Revenge bedtime procrastination came up as a topic of discussion on Micro.blog a little while ago (I believe it was brought up by @omrrc and @jean). It’s easy to fall into this practice, which is one in which you stay up late doing all manner of meaningless things just because the time before you go to bed is the only time that feels like your own. You mindlessly scroll through Twitter or vapid news headlines. You play a dumb game on your phone. Many times, this procrastination is done to counteract a day full of meeting demands and the expectations of others. For me, the late evening is sometimes the only part of the day when I don’t feel bad. So, even as my health improves, I’ve still found myself in a pattern of looking at that time as window of opportunity.
Anne Helen Peterson recently took on the subject in her newsletter. She dives into the ways this behavior is a self-sabotaging, because of course losing sleep doesn’t help us in the short or long run.
It’s illogical and annoying and only makes things worse. But it’s also what our souls do when we refuse to nourish them. They sabotage our most perfect intentions for sleep, because sleep is not the same as leisure.
A commenter, Leah Libresco Sargeant, noticed the parallel between this behavior and this particular passage in The Screwtape Letters by C.S. Lewis.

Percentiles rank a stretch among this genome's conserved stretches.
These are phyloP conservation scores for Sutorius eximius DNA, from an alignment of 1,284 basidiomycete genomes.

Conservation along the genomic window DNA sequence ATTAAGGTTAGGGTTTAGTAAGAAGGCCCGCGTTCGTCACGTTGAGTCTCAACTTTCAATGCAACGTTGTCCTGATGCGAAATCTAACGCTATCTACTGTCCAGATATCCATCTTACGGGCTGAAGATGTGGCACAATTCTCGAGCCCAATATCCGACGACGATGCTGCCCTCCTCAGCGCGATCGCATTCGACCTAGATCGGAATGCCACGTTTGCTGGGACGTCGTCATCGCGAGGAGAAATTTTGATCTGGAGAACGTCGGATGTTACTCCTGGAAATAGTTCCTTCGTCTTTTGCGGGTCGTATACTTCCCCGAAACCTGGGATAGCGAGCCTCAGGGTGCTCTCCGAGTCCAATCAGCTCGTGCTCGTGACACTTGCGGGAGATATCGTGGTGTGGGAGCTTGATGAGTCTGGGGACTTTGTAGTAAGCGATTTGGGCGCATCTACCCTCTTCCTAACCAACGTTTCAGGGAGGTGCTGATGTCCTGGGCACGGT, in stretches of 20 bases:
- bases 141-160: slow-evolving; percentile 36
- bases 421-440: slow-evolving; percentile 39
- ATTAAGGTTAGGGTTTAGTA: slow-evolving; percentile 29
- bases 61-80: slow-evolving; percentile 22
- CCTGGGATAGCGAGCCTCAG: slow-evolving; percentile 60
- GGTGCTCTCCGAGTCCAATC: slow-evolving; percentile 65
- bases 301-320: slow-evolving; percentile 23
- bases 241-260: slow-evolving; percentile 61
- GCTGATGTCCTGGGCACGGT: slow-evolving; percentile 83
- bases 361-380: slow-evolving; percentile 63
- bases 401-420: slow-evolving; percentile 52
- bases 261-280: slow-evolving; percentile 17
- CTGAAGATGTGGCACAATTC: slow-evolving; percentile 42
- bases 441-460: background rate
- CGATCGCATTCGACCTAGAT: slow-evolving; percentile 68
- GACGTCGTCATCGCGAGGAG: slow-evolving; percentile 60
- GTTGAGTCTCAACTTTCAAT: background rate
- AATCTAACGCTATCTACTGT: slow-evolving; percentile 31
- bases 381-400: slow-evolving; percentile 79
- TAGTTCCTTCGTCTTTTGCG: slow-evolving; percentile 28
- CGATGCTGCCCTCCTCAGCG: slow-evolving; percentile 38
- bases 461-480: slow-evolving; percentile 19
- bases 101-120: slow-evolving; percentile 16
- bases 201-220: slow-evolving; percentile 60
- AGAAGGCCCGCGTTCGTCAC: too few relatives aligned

As the uneasiness and reluctance to face it cut him off more and more from all real happiness, and as habit renders the pleasures the vanity and excitement and flippancy at once less pleasant and harder to forgo…you will find that anything or nothing is sufficient to attract his wandering attention. You no longer need a good book, which he really likes, to keep him from his prayers or his work or his sleep; a column of advertisements in yesterday’s paper will do. You can make him waste his time not only in conversation he enjoys with people whom he likes, but also in conversations with those he cares nothing about, on subjects that bore him. You can make him do nothing at all for long periods. You can keep him up late at night, not roistering, but staring at a dead fire in a cold room. All the healthy and outgoing activities which we want him to avoid can be inhibited and nothing given in return, so that at last he may say…”I now see that I spent most my life doing in doing neither what I ought nor what I liked.”
This passage, of course, is the voice of the reliably bad Uncle Screwtape, teaching his dear demonic nephew Wormwood how to ruin a person’s life. Given the strength of Lewis’ apologetics in the book, and the arguments for resisting temptations, I truly now have a different perspective on putting off bedtime.